NASA also said the images will include the first ever spectrum of an exoplanet.  Pictured is the back view of NASA's James Webb Telescope, showing its solar panel, momentum flap and spacecraft bus

NASA also said the images will include the first ever spectrum of an exoplanet. Pictured is the back view of NASA’s James Webb Telescope, showing its solar panel, momentum flap and spacecraft bus

In the six months since the telescope launched on Dec. 25, 2021, researchers and scientists have been making sure its massive mirrors are properly deployed and that all the scientific instruments are aligned and working.  Graphic above shows the various sizes of well known space telescopes

In the six months since the telescope launched on Dec. 25, 2021, researchers and scientists have been making sure its massive mirrors are properly deployed and that all the scientific instruments are aligned and working. Graphic above shows the various sizes of well known space telescopes

NASA also said the images will include the first ever spectrum of an exoplanet.

These spectra measure the amount of light that’s emitted at certain wavelengths and can provide insights into what a planet is made of and its formation in the universe’s history.

The space agency’s scientists emphasized that James Webb will produce loads more data and pictures in the coming months and years.

In the six months since the telescope launched on Dec. 25, 2021, researchers and scientists have been making sure its massive mirrors are properly deployed and that all the scientific instruments are aligned and working.

‘It’s larger than Hubble so it can see fainter light. Those first small, faint galaxies merged together again and again over time to become the larger ones we know now, including our own Milky Way,’ Gardner added.

These initial images are based on just 120 hours of observation over the course of five days.  This NASA photo released on May 16, 2017 shows the primary mirror of NASAs James Webb Space Telescope inside a clean room at NASAs Johnson Space Center in Houston, Texas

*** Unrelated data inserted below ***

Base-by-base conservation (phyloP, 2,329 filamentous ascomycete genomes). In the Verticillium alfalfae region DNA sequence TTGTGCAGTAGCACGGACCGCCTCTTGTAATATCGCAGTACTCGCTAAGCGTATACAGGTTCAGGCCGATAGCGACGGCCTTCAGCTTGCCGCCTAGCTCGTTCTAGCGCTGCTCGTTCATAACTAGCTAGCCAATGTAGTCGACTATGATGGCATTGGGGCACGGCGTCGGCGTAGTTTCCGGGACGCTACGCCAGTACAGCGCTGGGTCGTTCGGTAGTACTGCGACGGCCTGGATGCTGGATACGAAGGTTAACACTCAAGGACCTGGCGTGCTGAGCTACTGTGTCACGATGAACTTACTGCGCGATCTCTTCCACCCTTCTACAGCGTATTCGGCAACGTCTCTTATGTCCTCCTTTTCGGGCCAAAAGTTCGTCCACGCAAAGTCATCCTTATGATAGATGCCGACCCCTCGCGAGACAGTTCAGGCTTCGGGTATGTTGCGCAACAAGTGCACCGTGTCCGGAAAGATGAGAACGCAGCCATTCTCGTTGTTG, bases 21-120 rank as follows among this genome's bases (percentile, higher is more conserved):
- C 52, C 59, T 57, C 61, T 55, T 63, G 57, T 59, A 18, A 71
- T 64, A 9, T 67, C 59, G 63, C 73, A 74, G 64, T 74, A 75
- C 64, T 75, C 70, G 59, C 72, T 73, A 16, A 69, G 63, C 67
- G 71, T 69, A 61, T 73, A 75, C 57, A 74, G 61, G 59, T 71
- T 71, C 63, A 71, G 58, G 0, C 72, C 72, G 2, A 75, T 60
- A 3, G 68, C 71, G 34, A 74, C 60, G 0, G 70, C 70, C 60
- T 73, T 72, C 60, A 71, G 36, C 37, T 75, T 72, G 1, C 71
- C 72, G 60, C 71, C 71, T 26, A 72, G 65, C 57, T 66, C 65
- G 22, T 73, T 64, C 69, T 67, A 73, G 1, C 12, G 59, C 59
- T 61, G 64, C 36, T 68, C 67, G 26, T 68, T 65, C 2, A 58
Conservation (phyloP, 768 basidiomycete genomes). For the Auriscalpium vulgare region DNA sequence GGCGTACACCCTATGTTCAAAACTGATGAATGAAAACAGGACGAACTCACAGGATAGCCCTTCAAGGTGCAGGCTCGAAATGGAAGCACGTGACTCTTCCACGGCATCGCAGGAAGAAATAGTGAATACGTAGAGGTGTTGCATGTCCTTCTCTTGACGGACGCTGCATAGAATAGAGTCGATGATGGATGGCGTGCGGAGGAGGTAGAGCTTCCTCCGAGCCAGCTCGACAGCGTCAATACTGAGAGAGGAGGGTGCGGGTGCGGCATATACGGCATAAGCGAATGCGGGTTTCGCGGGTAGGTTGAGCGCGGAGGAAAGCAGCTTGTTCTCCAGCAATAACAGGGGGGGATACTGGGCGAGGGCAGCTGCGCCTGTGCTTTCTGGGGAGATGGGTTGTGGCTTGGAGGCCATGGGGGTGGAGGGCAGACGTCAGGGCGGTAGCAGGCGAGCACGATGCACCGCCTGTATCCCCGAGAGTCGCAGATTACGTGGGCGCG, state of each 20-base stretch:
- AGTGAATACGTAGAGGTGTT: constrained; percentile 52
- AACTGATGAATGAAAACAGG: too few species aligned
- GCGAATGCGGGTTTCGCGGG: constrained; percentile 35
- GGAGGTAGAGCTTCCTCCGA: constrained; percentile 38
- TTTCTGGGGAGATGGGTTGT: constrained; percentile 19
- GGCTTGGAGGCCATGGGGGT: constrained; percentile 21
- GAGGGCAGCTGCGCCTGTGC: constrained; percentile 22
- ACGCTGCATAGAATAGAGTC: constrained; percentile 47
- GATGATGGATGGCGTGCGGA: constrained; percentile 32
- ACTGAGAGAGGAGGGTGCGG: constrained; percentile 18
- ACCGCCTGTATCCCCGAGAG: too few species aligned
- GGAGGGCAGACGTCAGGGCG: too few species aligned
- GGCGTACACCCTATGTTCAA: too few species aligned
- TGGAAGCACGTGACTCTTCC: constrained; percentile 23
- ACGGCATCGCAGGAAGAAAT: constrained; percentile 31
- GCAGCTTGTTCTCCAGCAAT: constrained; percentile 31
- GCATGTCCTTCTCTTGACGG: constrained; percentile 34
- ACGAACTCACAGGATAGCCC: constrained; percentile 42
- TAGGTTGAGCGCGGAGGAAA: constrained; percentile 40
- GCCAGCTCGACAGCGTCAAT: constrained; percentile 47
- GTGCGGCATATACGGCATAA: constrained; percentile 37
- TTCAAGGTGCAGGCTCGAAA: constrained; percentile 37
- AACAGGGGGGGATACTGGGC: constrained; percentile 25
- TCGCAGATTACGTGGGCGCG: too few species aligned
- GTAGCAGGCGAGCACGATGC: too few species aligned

These initial images are based on just 120 hours of observation over the course of five days. This NASA photo released on May 16, 2017 shows the primary mirror of NASAs James Webb Space Telescope inside a clean room at NASAs Johnson Space Center in Houston, Texas

'We'll also see an example of how galaxies interact and grow,' said Klaus Pontoppidan, Webb project scientist, Space Telescope Science Institute.  NASA's James Webb Space Telescope The primary mirror is composed of 18 hexagonal segments made of the metal beryllium and coated with gold to capture faint infrared light

‘We’ll also see an example of how galaxies interact and grow,’ said Klaus Pontoppidan, Webb project scientist, Space Telescope Science Institute. NASA’s James Webb Space Telescope The primary mirror is composed of 18 hexagonal segments made of the metal beryllium and coated with gold to capture faint infrared light

‘We’ll also see an example of how galaxies interact and grow,’ said Klaus Pontoppidan, Webb project scientist, Space Telescope Science Institute.

‘But we’re only scratching the surface.’

‘In the beginning we have only a few days worth of observations. Looking forward to years of observations.’

NASA will officially release the first images from the James Webb Telescope on July 12 at 10:30 am EDT and that event will be covered by Daily Mail.